The RSC puts a modern spin on Shakespeare's Hamlet in this filmed-for-television version of their stage production. The Prince of Denmark seeks vengeance after his father is murdered and his mother marries the murderer.
New York, 2000. A specter in the guise of the newly-dead CEO of Denmark Corporation appears to Hamlet, tells of murder most foul, demands revenge, and identifies the killer as Claudius, the new head of Denmark, Hamlet's uncle and now step-father. Hamlet must determine if the ghost is truly his father, and if Claudius did the deed. To buy time, Hamlet feigns madness; to catch his uncle's conscience, he invites him to watch a film he's made that shows a tale of murder. Finally convinced of Claudius's guilt, Hamlet must avenge his father. Claudius now knows Hamlet is a threat and even uses Ophelia, Hamlet's love, in his own plots against the young man. Murder will out? Written by
When Hamlet stops the limo after deciding not to kill his uncle, Claudius, he exits at a theater billing the Best Musical of 1998 - the live-action stage version of "The Lion King". "The Lion King" is reportedly inspired by "Hamlet". See more »
In Gertrude's bedroom, just after Hamlet kills Polonius, a boom mic is reflected in the windows. See more »
The play's the thing, with which I'll catch the conscience of the king.
See more »
Written and Performed by Michael Hurley
Published by Snocko Music (BMI)
Administered by Bug Music, Inc.
Master Recording Courtesy of Field Recordings, Inc.
By Arrangement with Bug Music, Inc. See more »
Well, okay, it ain't exactly Olivier, but...............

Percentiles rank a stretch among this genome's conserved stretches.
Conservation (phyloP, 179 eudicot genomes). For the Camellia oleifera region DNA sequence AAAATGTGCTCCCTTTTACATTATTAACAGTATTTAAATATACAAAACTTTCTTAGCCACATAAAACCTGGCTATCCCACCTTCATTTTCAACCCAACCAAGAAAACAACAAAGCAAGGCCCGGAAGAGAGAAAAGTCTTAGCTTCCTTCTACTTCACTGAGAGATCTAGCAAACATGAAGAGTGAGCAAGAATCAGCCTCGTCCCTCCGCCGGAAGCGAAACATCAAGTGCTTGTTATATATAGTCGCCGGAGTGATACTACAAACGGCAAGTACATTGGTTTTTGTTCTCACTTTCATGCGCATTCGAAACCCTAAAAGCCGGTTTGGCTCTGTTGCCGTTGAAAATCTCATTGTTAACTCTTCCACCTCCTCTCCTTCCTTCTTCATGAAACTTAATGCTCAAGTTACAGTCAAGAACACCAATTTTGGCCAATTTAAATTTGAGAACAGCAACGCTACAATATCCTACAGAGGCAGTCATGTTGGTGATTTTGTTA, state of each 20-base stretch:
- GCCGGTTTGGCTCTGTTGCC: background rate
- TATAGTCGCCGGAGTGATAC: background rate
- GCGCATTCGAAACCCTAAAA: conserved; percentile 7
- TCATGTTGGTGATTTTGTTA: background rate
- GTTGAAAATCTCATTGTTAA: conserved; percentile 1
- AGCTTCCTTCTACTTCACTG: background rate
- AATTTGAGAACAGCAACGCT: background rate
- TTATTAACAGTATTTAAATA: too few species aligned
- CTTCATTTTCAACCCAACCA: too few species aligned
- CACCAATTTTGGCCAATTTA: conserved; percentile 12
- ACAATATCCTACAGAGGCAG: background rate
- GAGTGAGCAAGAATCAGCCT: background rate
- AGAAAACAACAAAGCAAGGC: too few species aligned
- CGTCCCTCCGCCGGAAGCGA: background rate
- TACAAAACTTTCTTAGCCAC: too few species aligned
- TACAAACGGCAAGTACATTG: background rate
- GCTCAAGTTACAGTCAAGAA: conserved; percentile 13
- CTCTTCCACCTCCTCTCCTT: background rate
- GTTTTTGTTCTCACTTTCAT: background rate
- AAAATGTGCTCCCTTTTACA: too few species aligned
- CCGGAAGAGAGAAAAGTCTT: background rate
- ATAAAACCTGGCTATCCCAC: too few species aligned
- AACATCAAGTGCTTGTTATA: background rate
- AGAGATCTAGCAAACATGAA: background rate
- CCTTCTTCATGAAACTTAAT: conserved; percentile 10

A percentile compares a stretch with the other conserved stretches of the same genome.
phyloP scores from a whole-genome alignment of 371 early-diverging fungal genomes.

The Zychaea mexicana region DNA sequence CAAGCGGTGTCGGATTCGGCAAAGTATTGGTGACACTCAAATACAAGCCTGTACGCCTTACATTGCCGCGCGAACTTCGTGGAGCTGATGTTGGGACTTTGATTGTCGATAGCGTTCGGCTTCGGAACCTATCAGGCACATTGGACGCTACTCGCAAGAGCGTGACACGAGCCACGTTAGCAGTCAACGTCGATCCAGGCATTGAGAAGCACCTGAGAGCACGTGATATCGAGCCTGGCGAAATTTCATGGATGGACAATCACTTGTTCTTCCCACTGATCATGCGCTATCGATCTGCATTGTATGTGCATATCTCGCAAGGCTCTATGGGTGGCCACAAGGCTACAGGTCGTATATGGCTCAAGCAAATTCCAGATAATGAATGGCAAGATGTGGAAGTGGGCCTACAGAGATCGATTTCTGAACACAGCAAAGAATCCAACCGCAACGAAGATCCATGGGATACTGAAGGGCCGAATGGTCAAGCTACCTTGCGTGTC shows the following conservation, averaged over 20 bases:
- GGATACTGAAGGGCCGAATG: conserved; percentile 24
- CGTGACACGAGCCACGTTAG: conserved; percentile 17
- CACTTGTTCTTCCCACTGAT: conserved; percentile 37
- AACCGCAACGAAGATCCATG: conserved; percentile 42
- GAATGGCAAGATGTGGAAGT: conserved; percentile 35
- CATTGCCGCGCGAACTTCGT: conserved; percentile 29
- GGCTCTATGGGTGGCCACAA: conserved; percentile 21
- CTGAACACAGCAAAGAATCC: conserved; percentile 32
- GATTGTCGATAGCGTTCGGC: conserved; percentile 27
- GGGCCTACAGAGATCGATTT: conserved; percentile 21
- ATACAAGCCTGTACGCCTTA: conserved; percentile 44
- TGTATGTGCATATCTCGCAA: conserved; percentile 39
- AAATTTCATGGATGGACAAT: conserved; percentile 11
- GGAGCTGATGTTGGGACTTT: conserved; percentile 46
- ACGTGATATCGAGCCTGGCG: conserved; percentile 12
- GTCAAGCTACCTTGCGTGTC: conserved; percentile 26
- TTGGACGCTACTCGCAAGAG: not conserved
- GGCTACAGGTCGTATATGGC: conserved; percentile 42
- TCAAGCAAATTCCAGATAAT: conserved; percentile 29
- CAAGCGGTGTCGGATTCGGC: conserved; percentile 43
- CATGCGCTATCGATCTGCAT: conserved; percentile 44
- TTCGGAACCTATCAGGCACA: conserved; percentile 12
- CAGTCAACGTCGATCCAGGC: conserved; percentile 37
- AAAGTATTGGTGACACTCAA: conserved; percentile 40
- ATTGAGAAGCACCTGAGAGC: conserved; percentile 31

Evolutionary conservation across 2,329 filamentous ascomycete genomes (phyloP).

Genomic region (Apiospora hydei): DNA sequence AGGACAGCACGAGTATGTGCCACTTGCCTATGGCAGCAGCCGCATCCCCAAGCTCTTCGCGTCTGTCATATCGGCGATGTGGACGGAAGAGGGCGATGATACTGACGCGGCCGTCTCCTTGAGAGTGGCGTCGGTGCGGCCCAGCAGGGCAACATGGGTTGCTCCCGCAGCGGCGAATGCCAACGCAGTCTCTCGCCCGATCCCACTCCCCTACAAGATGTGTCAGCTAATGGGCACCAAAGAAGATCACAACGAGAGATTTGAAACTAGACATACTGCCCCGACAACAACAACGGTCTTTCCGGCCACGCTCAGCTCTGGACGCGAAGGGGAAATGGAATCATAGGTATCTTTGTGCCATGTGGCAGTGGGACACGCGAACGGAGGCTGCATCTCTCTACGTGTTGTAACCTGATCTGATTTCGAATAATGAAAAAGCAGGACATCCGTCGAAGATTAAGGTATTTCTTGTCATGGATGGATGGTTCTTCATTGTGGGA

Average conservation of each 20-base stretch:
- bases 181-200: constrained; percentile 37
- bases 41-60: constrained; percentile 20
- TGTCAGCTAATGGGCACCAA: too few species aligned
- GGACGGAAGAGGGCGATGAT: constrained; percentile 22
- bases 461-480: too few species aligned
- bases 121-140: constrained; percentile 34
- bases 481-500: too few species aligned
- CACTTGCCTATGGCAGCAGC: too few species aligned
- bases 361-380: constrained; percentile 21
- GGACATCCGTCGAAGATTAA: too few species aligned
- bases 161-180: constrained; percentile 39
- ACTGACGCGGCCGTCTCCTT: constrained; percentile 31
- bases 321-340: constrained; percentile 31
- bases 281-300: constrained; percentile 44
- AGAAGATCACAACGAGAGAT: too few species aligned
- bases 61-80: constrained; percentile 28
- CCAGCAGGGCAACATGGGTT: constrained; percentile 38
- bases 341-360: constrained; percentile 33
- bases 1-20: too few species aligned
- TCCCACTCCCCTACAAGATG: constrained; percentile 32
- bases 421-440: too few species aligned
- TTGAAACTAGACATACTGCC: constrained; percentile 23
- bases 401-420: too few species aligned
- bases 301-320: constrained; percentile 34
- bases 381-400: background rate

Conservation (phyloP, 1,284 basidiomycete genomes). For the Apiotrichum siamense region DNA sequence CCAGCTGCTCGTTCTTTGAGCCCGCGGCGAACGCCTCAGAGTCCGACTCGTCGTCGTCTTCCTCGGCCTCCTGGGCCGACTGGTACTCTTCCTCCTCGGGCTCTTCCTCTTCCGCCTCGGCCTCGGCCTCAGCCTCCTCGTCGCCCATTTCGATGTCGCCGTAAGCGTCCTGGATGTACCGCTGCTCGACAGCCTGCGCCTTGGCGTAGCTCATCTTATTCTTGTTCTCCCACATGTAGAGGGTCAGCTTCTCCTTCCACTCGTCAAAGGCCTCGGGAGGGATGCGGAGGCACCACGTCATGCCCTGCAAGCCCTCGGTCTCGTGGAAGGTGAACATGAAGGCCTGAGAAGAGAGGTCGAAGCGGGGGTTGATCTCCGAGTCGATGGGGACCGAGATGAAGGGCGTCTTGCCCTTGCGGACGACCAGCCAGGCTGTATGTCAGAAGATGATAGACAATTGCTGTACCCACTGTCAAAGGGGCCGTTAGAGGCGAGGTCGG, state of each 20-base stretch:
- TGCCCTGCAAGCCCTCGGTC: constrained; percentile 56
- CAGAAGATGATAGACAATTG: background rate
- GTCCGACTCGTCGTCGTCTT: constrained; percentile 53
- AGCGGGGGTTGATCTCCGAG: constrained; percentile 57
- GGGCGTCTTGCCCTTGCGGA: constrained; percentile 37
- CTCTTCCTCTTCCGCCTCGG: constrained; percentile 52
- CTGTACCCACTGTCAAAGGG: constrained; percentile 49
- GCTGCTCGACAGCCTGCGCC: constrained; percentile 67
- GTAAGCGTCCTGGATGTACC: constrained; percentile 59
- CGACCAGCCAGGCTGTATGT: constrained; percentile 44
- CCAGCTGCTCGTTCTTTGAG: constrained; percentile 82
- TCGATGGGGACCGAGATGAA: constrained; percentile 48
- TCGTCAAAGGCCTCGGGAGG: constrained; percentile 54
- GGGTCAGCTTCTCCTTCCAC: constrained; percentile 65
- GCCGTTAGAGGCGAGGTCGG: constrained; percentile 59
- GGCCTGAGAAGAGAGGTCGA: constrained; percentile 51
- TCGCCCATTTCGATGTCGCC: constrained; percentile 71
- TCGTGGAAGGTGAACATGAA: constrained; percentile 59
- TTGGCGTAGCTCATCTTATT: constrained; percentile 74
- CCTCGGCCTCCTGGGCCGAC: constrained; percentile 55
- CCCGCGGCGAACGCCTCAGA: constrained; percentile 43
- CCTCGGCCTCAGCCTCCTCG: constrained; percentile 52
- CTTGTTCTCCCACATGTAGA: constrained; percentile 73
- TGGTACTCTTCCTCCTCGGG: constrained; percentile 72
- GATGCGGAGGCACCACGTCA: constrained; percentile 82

any movie that attempts to bring the Shakespeare canon to a new audience has to be allowed fairly wide latitude...so in the age of "Clerks", only right and fitting that we get a taste of Hamlet as a Kevin Smith-type community college slacker...filming from a severely truncated version of the play, this "Hamlet" still manages to provide some clever moments of originality...the "to be or not to be" monologue set in the "action" section of Blockbuster; an Ophelia who betrays Hamlet; the use of speakerphones and faxes to deliver dialog, in lieu of actors on screen...yeah, it's gimmicky...but if this is what it takes to get the Bard to the x and y-genners, then so be it...Joseph Papp would have approved...
that said, there's some interesting takes by Julia Stiles (Ophelia), Diana Venora (the Queen) and Bill Murray (Polonius) on their respective characters...it ain't all style over substance...
so come on, folks...you gave Mel a shot at this, didn't ya? give it a go...
10 of 14 people found this review helpful.
Was this review helpful to you?